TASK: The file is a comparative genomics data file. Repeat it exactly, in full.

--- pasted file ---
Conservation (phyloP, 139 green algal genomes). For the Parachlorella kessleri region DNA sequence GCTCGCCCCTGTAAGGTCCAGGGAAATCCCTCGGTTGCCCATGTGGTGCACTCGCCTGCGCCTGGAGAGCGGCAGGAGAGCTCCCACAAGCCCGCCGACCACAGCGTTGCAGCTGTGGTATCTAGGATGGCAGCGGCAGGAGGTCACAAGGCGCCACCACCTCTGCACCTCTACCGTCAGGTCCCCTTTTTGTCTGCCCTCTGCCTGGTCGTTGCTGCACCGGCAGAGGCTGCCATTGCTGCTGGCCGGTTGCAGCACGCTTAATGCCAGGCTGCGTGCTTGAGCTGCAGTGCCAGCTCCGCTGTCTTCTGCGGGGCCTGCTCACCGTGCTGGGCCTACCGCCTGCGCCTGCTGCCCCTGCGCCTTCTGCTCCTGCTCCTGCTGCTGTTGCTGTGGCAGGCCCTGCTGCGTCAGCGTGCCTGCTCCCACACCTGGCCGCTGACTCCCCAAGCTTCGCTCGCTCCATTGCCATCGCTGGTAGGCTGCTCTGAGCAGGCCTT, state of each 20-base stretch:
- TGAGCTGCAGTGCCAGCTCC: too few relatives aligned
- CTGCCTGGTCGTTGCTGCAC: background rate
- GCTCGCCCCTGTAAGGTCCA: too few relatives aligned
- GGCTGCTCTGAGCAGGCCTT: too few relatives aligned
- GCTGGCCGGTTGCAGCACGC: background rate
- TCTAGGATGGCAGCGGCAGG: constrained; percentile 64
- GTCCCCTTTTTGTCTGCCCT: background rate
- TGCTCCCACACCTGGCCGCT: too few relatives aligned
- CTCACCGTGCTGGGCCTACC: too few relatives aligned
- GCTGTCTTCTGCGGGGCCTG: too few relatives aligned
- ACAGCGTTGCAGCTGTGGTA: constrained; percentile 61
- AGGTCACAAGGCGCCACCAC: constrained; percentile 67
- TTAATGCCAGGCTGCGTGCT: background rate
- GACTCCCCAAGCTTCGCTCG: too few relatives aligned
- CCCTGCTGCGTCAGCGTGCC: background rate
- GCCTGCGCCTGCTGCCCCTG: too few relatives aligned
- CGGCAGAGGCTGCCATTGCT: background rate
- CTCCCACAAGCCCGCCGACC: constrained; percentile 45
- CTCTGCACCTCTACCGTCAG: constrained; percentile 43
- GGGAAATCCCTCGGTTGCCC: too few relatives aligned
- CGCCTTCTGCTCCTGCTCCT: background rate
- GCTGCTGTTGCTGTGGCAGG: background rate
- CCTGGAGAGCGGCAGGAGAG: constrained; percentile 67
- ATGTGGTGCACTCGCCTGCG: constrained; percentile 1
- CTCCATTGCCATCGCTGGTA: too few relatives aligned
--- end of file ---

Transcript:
Conservation (phyloP, 139 green algal genomes). For the Parachlorella kessleri region DNA sequence GCTCGCCCCTGTAAGGTCCAGGGAAATCCCTCGGTTGCCCATGTGGTGCACTCGCCTGCGCCTGGAGAGCGGCAGGAGAGCTCCCACAAGCCCGCCGACCACAGCGTTGCAGCTGTGGTATCTAGGATGGCAGCGGCAGGAGGTCACAAGGCGCCACCACCTCTGCACCTCTACCGTCAGGTCCCCTTTTTGTCTGCCCTCTGCCTGGTCGTTGCTGCACCGGCAGAGGCTGCCATTGCTGCTGGCCGGTTGCAGCACGCTTAATGCCAGGCTGCGTGCTTGAGCTGCAGTGCCAGCTCCGCTGTCTTCTGCGGGGCCTGCTCACCGTGCTGGGCCTACCGCCTGCGCCTGCTGCCCCTGCGCCTTCTGCTCCTGCTCCTGCTGCTGTTGCTGTGGCAGGCCCTGCTGCGTCAGCGTGCCTGCTCCCACACCTGGCCGCTGACTCCCCAAGCTTCGCTCGCTCCATTGCCATCGCTGGTAGGCTGCTCTGAGCAGGCCTT, state of each 20-base stretch:
- TGAGCTGCAGTGCCAGCTCC: too few relatives aligned
- CTGCCTGGTCGTTGCTGCAC: background rate
- GCTCGCCCCTGTAAGGTCCA: too few relatives aligned
- GGCTGCTCTGAGCAGGCCTT: too few relatives aligned
- GCTGGCCGGTTGCAGCACGC: background rate
- TCTAGGATGGCAGCGGCAGG: constrained; percentile 64
- GTCCCCTTTTTGTCTGCCCT: background rate
- TGCTCCCACACCTGGCCGCT: too few relatives aligned
- CTCACCGTGCTGGGCCTACC: too few relatives aligned
- GCTGTCTTCTGCGGGGCCTG: too few relatives aligned
- ACAGCGTTGCAGCTGTGGTA: constrained; percentile 61
- AGGTCACAAGGCGCCACCAC: constrained; percentile 67
- TTAATGCCAGGCTGCGTGCT: background rate
- GACTCCCCAAGCTTCGCTCG: too few relatives aligned
- CCCTGCTGCGTCAGCGTGCC: background rate
- GCCTGCGCCTGCTGCCCCTG: too few relatives aligned
- CGGCAGAGGCTGCCATTGCT: background rate
- CTCCCACAAGCCCGCCGACC: constrained; percentile 45
- CTCTGCACCTCTACCGTCAG: constrained; percentile 43
- GGGAAATCCCTCGGTTGCCC: too few relatives aligned
- CGCCTTCTGCTCCTGCTCCT: background rate
- GCTGCTGTTGCTGTGGCAGG: background rate
- CCTGGAGAGCGGCAGGAGAG: constrained; percentile 67
- ATGTGGTGCACTCGCCTGCG: constrained; percentile 1
- CTCCATTGCCATCGCTGGTA: too few relatives aligned